Books · Fantasy · Historical Fiction · Recommendations · Young Adult

4 Middle-Grade Adventure Books with Female Protagonists!

Good morning book ghouls!

Today, I want to talk about really awesome adventure books. Books filled with ancient artefacts, spooky supernaturals, mysteries and mayhem—all starring dashing and daring leading ladies! The middle-grade serials written by Rick Riordan comes to mind when I consider elementary-level novels for the kiddos—Percy Jackson and the Olympians, The Chronicles of Kane, etc. While these are extraordinarily fun reads, they are missing a crucial ingredient for some young readers out there: an independent and relatable young girl as the protagonist.

When I was at the age, I was constantly told by people that didn’t really matter (i.e.: relatives who aren’t my parents) that I couldn’t do this or that simply because I was a girl. My being of the female species immediately made certain hobbies or activities impossible for me. I hated it. I hated being told I was a lesser being simply because I was lady. I didn’t want to be a lady, I wanted to be an adventurer, goddammit. These notions were further emphasized whenever I picked up a book with a guy as the hero, or the saviour of the universe. As the time arrives for me to settle down and build a family of my own, I don’t want my daughter to experience such ridiculous sexist notions.

So, this triggered an extreme bout of curiosity and the hunt began. I researched a pile o’ books with female protagonists who go on marvellous adventures to save the day; heroines who kick ass beautifully and inspire those that pick up the bound piles of paper that they reside in. After checking a few of these out myself, I’ve narrowed down the list to my top 5 to check out as a great introduction!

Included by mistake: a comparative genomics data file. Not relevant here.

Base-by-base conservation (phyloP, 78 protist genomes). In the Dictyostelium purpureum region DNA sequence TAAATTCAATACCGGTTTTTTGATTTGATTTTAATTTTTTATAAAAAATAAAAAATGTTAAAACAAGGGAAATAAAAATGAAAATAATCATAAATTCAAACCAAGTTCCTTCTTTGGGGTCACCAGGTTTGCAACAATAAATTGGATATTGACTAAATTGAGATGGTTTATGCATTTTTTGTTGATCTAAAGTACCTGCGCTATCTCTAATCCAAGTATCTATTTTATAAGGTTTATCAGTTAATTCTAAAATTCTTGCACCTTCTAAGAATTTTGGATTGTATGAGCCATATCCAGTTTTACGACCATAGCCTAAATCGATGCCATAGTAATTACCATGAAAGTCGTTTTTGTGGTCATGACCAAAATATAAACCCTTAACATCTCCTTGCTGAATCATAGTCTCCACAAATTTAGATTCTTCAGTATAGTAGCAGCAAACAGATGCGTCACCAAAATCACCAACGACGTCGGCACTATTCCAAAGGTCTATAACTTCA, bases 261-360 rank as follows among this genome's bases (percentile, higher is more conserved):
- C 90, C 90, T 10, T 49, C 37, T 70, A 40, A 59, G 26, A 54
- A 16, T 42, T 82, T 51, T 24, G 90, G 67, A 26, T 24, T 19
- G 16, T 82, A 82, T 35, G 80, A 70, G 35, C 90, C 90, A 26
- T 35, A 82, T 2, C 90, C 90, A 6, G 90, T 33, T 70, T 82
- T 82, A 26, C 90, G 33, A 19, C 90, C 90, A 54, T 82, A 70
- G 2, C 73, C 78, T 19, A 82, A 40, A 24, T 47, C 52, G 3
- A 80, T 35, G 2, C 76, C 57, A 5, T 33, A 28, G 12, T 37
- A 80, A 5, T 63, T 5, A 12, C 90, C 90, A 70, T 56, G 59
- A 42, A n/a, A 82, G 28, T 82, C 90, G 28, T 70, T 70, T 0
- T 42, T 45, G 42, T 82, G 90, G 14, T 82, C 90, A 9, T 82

• The Case of the Missing Marquess (Enola Holmes #1) by Nancy Springer: A historical, Victorian era mystery series with this title being the first instalment. It revolves around a young lady named Enola Holmes, the much younger sister to brilliant detective, Sherlock Holmes. When her mother disappears, Enola knows that she is the only person who can find her. Disguising herself as a grieving widow, she embarks into the heart of London to solve the case of her missing mother! What makes this book a gem is that Enola has a fun and sassy personality with lots of resourcefulness. Her skills set her apart from her male relatives and illustrate that women are extremely intelligent and capable beings.
  • Theodosia and the Serpent of Chaos (Theodosia Throckmorton #1) by R.L. LaFevers: Theodosia Throckmorton is a busy little 11-year-old who’s helping her father in London at the Museum of Antiquities. She has the special ability to see black magic and ancient curses that are remnant on old artefacts. Unbeknownst to her dad, Theo uses Ancient Egyptian magic to purify the artefacts so they won’t hurt her father, or anyone else. However, when her mum returns from a dig with an ancient amulet infused with the darkest magic, she has to call upon everything she knows to prevent chaos from rising up to destroy the British Empire! This is slightly reminiscent of Matilda as Theo is a young girl that no one takes seriously due to her age. But she’s filled with insight and rich knowledge of things most adult brains can’t comprehend. Theo is an adorable and quite creative young heroine. Her self-awareness of her abilities make her a delight to read about as it illustrates head-strong attitude and humbleness.